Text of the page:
Elastic collision, conceptual

In summary, two particles collide. Particle 1 has initial velocity v, directed to the right, and particle 2 is initially stationary. If the collision is elastic, the final velocities v1 and v2 of particles 1 and 2 are 2v and v, respectively.
  • #1
ph123
41
0
Let two particles collide. Particle 1 has initial velocity v, directed to the right, and particle 2 is initially stationary. Now assume that the mass of particle 1 is 2m, while the mass of particle 2 remains m. If the collision is elastic, what are the final velocities v1 and v2 of particles 1 and 2?

Express answer in terms of the initial velocity, v.


My conservation of energy equation for the two particles is (I already canceled out the masses):

v1^1 + 0.5v2^2 = v^2

My conservation of momentum equation is (masses already cancelled):

2v1 + v2 = 2v

Thus,

v2 = 2v-2v1

v1 = (2v-v2)/2

I tried plugging these values for v1 and v2 into the conservation of energy formula to try and isolate v for each variable. For v1, I ran into difficulty because of the middle term of the binomial equation, -8vv1.

v1^1 + 0.5v2^2 = v^2
v1^2 + 0.5[(2v-2v1)(2v-2v1)] = v^2
v1^2 + 0.5[4v^2 - 8vv1 + 4v1^2] = v^2
-v^2 = v1^2 - 4vv1 + 2v1^2
3v1^2 - 4vv1 = -v^2

From here I spent like 10 lines trying to rearrange terms to separate v from that middle term (now -4vv1), but am unable to do so. Any ideas? Thanks!
 
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  • #2
Recognize that you have a quadratic equation for v1. Solve it!
 
  • #3
Well, there are two different terms in the quadratic. How can you solve for two terms?
 
  • #4
Actually, there are three terms if you put it into standard form:
[tex]ax^2 + bx + c = 0[/tex]

Can you solve that for x? If so, you can solve for v1 in terms of v.
 
  • #5
  • #6
You lost me. I assume you mean:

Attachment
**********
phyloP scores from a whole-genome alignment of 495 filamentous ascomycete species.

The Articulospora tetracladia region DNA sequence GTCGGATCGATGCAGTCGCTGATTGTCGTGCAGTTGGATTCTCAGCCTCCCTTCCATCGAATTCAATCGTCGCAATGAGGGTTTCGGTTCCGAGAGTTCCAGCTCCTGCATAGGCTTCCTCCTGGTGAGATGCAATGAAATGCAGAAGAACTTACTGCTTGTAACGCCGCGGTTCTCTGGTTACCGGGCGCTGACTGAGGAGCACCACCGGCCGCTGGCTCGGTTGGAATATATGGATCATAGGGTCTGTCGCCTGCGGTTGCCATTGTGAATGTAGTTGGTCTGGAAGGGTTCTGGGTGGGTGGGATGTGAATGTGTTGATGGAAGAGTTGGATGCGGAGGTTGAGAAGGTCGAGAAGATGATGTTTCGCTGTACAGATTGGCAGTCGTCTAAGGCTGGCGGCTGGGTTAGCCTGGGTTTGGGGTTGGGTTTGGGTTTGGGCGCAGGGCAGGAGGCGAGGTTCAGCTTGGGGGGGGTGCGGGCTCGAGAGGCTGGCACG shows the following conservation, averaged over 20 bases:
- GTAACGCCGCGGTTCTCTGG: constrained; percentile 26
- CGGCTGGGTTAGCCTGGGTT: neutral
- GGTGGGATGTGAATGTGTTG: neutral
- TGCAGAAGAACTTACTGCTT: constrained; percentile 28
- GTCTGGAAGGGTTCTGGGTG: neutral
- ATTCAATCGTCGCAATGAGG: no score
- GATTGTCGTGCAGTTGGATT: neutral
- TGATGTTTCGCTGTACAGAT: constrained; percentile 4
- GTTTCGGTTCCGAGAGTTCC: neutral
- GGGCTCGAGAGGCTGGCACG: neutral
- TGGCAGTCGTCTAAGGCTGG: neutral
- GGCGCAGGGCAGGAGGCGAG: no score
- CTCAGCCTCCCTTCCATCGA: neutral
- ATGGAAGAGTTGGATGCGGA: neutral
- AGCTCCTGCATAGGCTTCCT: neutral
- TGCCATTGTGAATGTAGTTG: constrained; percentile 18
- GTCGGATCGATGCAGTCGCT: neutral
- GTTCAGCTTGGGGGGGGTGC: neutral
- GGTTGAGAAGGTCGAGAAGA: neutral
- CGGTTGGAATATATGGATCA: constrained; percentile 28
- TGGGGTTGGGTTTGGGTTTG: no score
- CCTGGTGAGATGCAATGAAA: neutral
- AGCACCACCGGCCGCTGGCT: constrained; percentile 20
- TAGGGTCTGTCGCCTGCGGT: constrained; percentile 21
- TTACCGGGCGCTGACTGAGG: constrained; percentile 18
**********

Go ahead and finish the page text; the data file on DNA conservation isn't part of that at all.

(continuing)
3v1^2 - 4vv1 + v^2 = 0

[-b +/- sqrt(b^2 - 4ac)]/2a = v1

[4v +/- sqrt([-4v]^2 - 4(3v)(v^2))]/2(3v)

[4v +/- sqrt(16v^2 - 12v^3)]/6v

But now I'm left with

(2/3)v +/- [sqrt(16v^2 - 12v^3)/6v]

I can't combine terms in the square root because they have different exponents, so this doesn't seem like it makes much sense.
 
  • #7
ph123 said:
You lost me. I assume you mean:

3v1^2 - 4vv1 + v^2 = 0

[-b +/- sqrt(b^2 - 4ac)]/2a = v1

[4v +/- sqrt([-4v]^2 - 4(3v)(v^2))]/2(3v)

[4v +/- sqrt(16v^2 - 12v^3)]/6v

But now I'm left with

(2/3)v +/- [sqrt(16v^2 - 12v^3)/6v]

I can't combine terms in the square root because they have different exponents, so this doesn't seem like it makes much sense.


Those "v"s in red shouldn't be there. There is no v in the coefficient of your "a" term. Fix that up and it will be much easier to work with.
By the way, you don't necessarily have to use the quadratic equation. You could just factor it.
 
  • #8
Are you certain that all the information is given? Because the way I see it, you have three variables (v, v1, v2) and only two equations (conservation of momentum and conservation of KE).
 
  • #9
two unknowns right? since the question asks for Vf's in terms of Vi.
 
  • #10
all the info is given. i derived v1 and v2 from conservation of momentum. i have to do each individually, so really there are only two unknowns with two equations.

i see what you mean, hage, about the extra v's i put in. ill try that.
 
  • #11
that works. i got (1/3)v = v1. Thanks everyone for all of your help
 

What is an elastic collision?

An elastic collision is a type of collision between two objects in which there is no loss of kinetic energy. This means that the total energy of the system before and after the collision remains the same.

How is momentum conserved in an elastic collision?

In an elastic collision, momentum is conserved. This means that the total momentum of the system before the collision is equal to the total momentum after the collision. This is due to the fact that there is no net external force acting on the system.

What is the difference between an elastic collision and an inelastic collision?

In an inelastic collision, some kinetic energy is lost due to the objects sticking together or deforming. In an elastic collision, there is no loss of kinetic energy and the objects bounce off each other with no change in their shape or structure.

What factors affect the outcome of an elastic collision?

The outcome of an elastic collision can be affected by the mass and velocity of the objects involved. A higher mass or velocity can result in a greater change in momentum and potentially a more dramatic collision.

What are some real-life examples of elastic collisions?

Examples of elastic collisions can include billiard balls colliding on a pool table, balls bouncing off each other in a game of basketball, or a tennis ball hitting a racket and bouncing off. In each of these cases, there is no loss of kinetic energy and the objects involved maintain their shape and structure after the collision.

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